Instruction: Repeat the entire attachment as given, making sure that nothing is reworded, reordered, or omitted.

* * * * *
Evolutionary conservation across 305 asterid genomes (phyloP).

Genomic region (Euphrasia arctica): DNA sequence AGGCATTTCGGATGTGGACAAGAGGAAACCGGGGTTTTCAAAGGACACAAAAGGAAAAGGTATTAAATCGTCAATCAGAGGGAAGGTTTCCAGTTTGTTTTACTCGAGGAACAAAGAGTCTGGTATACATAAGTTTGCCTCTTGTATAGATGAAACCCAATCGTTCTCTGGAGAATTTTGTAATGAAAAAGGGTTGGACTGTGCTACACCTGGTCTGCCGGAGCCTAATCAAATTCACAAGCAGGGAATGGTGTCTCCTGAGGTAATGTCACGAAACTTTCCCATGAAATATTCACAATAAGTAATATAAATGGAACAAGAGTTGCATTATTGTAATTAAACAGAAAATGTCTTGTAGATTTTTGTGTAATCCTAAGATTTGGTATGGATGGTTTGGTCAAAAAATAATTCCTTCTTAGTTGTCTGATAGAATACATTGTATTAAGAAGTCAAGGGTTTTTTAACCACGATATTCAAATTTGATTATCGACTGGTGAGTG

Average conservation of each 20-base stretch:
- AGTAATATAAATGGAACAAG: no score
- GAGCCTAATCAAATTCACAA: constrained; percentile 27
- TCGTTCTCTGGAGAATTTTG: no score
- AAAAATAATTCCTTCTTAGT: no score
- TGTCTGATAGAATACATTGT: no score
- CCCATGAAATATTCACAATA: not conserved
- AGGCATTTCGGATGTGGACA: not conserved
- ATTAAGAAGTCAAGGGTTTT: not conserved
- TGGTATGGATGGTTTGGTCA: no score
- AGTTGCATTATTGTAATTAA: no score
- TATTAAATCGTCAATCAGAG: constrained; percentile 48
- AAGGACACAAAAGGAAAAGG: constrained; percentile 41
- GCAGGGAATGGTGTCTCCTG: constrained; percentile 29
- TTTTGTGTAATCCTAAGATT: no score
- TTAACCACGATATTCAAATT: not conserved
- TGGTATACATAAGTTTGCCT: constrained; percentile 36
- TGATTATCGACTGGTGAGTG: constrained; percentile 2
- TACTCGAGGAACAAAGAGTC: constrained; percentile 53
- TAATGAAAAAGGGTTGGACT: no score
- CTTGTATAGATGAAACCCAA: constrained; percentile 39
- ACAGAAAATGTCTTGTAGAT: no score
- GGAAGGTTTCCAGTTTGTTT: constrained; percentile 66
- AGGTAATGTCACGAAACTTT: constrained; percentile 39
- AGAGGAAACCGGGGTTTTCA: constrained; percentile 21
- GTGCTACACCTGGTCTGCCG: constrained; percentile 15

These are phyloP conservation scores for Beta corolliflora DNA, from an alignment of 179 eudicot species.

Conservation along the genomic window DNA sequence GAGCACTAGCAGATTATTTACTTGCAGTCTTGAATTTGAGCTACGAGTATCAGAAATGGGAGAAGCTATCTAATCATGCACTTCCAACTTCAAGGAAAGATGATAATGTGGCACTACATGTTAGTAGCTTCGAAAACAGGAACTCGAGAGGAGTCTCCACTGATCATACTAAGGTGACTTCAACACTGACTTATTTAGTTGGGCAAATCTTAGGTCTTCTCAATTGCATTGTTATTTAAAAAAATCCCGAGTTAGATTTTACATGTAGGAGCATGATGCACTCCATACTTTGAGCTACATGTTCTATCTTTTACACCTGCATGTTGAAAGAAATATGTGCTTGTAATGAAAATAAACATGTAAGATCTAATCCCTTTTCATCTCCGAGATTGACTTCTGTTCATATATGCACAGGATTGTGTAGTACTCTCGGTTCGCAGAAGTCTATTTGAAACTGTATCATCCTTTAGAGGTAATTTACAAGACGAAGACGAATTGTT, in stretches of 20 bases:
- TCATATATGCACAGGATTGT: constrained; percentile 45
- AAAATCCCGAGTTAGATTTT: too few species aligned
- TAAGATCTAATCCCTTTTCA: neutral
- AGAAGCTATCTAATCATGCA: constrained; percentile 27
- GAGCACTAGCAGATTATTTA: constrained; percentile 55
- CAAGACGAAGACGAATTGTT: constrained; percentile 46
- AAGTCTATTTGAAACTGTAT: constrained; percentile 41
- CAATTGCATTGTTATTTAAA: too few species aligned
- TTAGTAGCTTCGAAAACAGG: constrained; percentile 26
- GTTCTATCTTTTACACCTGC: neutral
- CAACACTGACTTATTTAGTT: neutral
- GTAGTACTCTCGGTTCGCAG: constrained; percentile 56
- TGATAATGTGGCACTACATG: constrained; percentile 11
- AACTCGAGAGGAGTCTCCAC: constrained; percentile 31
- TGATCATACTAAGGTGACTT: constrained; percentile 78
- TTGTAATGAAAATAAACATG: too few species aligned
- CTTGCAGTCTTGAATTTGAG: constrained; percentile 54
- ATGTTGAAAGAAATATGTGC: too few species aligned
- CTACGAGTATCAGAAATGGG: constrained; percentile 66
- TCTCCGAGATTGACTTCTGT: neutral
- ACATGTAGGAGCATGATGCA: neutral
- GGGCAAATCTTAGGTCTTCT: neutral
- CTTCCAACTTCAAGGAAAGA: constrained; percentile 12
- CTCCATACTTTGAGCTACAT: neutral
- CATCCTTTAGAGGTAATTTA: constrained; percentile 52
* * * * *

Evolutionary conservation across 305 asterid genomes (phyloP).

Genomic region (Euphrasia arctica): DNA sequence AGGCATTTCGGATGTGGACAAGAGGAAACCGGGGTTTTCAAAGGACACAAAAGGAAAAGGTATTAAATCGTCAATCAGAGGGAAGGTTTCCAGTTTGTTTTACTCGAGGAACAAAGAGTCTGGTATACATAAGTTTGCCTCTTGTATAGATGAAACCCAATCGTTCTCTGGAGAATTTTGTAATGAAAAAGGGTTGGACTGTGCTACACCTGGTCTGCCGGAGCCTAATCAAATTCACAAGCAGGGAATGGTGTCTCCTGAGGTAATGTCACGAAACTTTCCCATGAAATATTCACAATAAGTAATATAAATGGAACAAGAGTTGCATTATTGTAATTAAACAGAAAATGTCTTGTAGATTTTTGTGTAATCCTAAGATTTGGTATGGATGGTTTGGTCAAAAAATAATTCCTTCTTAGTTGTCTGATAGAATACATTGTATTAAGAAGTCAAGGGTTTTTTAACCACGATATTCAAATTTGATTATCGACTGGTGAGTG

Average conservation of each 20-base stretch:
- AGTAATATAAATGGAACAAG: no score
- GAGCCTAATCAAATTCACAA: constrained; percentile 27
- TCGTTCTCTGGAGAATTTTG: no score
- AAAAATAATTCCTTCTTAGT: no score
- TGTCTGATAGAATACATTGT: no score
- CCCATGAAATATTCACAATA: not conserved
- AGGCATTTCGGATGTGGACA: not conserved
- ATTAAGAAGTCAAGGGTTTT: not conserved
- TGGTATGGATGGTTTGGTCA: no score
- AGTTGCATTATTGTAATTAA: no score
- TATTAAATCGTCAATCAGAG: constrained; percentile 48
- AAGGACACAAAAGGAAAAGG: constrained; percentile 41
- GCAGGGAATGGTGTCTCCTG: constrained; percentile 29
- TTTTGTGTAATCCTAAGATT: no score
- TTAACCACGATATTCAAATT: not conserved
- TGGTATACATAAGTTTGCCT: constrained; percentile 36
- TGATTATCGACTGGTGAGTG: constrained; percentile 2
- TACTCGAGGAACAAAGAGTC: constrained; percentile 53
- TAATGAAAAAGGGTTGGACT: no score
- CTTGTATAGATGAAACCCAA: constrained; percentile 39
- ACAGAAAATGTCTTGTAGAT: no score
- GGAAGGTTTCCAGTTTGTTT: constrained; percentile 66
- AGGTAATGTCACGAAACTTT: constrained; percentile 39
- AGAGGAAACCGGGGTTTTCA: constrained; percentile 21
- GTGCTACACCTGGTCTGCCG: constrained; percentile 15

These are phyloP conservation scores for Beta corolliflora DNA, from an alignment of 179 eudicot species.

Conservation along the genomic window DNA sequence GAGCACTAGCAGATTATTTACTTGCAGTCTTGAATTTGAGCTACGAGTATCAGAAATGGGAGAAGCTATCTAATCATGCACTTCCAACTTCAAGGAAAGATGATAATGTGGCACTACATGTTAGTAGCTTCGAAAACAGGAACTCGAGAGGAGTCTCCACTGATCATACTAAGGTGACTTCAACACTGACTTATTTAGTTGGGCAAATCTTAGGTCTTCTCAATTGCATTGTTATTTAAAAAAATCCCGAGTTAGATTTTACATGTAGGAGCATGATGCACTCCATACTTTGAGCTACATGTTCTATCTTTTACACCTGCATGTTGAAAGAAATATGTGCTTGTAATGAAAATAAACATGTAAGATCTAATCCCTTTTCATCTCCGAGATTGACTTCTGTTCATATATGCACAGGATTGTGTAGTACTCTCGGTTCGCAGAAGTCTATTTGAAACTGTATCATCCTTTAGAGGTAATTTACAAGACGAAGACGAATTGTT, in stretches of 20 bases:
- TCATATATGCACAGGATTGT: constrained; percentile 45
- AAAATCCCGAGTTAGATTTT: too few species aligned
- TAAGATCTAATCCCTTTTCA: neutral
- AGAAGCTATCTAATCATGCA: constrained; percentile 27
- GAGCACTAGCAGATTATTTA: constrained; percentile 55
- CAAGACGAAGACGAATTGTT: constrained; percentile 46
- AAGTCTATTTGAAACTGTAT: constrained; percentile 41
- CAATTGCATTGTTATTTAAA: too few species aligned
- TTAGTAGCTTCGAAAACAGG: constrained; percentile 26
- GTTCTATCTTTTACACCTGC: neutral
- CAACACTGACTTATTTAGTT: neutral
- GTAGTACTCTCGGTTCGCAG: constrained; percentile 56
- TGATAATGTGGCACTACATG: constrained; percentile 11
- AACTCGAGAGGAGTCTCCAC: constrained; percentile 31
- TGATCATACTAAGGTGACTT: constrained; percentile 78
- TTGTAATGAAAATAAACATG: too few species aligned
- CTTGCAGTCTTGAATTTGAG: constrained; percentile 54
- ATGTTGAAAGAAATATGTGC: too few species aligned
- CTACGAGTATCAGAAATGGG: constrained; percentile 66
- TCTCCGAGATTGACTTCTGT: neutral
- ACATGTAGGAGCATGATGCA: neutral
- GGGCAAATCTTAGGTCTTCT: neutral
- CTTCCAACTTCAAGGAAAGA: constrained; percentile 12
- CTCCATACTTTGAGCTACAT: neutral
- CATCCTTTAGAGGTAATTTA: constrained; percentile 52